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Holocaust survivor Ruth Barnett shares first hand account of modern history with Poppleton Road Primary School pupils
CHILDREN at Poppleton Road Primary School in York heard a first hand account of modern history when a Holocaust survivor visited them.
Ruth Barnett, born Ruth Michaelis in Berlin in 1935, went to the school and spoke to Year 6 children.
Mrs Barnett told the classes about her father, who was Jewish, and her mother, who was not. At the age of four she arrived in Britain on the Kindertransport with her seven-year-old brother, and lived for the next ten years in a hostel and with foster families.
She spoke to the children about her early life in Germany as the Nazis rose to power, and her experiences as a child escaping to England.
Teacher Samantha Dykes said: “The children have been learning about the Holocaust and prejudice against other people. They responded really well and asked some very good questions.”
The children said hearing a first-hand account like Mrs Barnett’s helped them understand the events of the past.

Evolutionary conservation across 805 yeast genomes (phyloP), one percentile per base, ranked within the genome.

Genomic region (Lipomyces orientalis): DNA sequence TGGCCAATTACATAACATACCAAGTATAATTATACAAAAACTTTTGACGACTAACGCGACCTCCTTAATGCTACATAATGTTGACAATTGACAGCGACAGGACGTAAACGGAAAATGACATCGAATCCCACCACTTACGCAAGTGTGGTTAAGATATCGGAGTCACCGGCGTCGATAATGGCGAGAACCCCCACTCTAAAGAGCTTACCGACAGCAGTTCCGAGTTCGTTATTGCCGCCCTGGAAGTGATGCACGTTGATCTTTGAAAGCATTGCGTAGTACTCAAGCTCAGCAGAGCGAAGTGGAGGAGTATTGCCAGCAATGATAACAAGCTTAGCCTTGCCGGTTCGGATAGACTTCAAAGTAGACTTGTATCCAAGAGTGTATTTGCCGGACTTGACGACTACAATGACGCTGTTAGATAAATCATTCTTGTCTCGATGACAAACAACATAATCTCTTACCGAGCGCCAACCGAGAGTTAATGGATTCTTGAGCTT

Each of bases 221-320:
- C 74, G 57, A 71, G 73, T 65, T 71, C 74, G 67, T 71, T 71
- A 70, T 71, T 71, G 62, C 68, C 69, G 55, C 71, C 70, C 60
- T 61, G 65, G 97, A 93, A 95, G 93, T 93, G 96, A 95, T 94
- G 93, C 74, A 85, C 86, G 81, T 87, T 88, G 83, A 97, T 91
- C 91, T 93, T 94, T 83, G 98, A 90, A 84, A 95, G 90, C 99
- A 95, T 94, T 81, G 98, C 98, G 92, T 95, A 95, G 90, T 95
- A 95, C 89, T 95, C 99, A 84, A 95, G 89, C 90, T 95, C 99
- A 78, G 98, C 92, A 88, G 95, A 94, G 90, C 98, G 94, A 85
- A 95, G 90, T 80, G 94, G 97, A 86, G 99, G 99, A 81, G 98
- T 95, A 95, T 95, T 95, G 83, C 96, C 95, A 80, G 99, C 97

Among the pupils was ten-year-old Grace Lozhkin, who said she found Mrs Barnett’s talk very interesting.
Grace said: “We will be the last generation who can speak to World War Two survivors. Our children won’t be able to hear from survivors because they won’t still be alive.”
Her classmate Milo Gilderdale-McMullen said he found Mrs Barnett’s story of survival fascinating, while Esther Clarke said she was shocked to hear that the young Ruth forgot her own mother after being separated from her at only four years old.
Mrs Barnett’s visit was organised by the Holocaust Education Trust.
She said: “I think talking to children like this is important because we still haven’t learned the lessons of the Holocaust, to treat everybody well.
“The children have responded very well, they are lovely kids.”
After Ruth and her brother left Germany in 1939 her father escaped to Shanghai and her mother remained in Germany, later going into hiding after taking part in the Rosenstrasse protest with 6,000 other non-Jewish women who were married to Jewish men.
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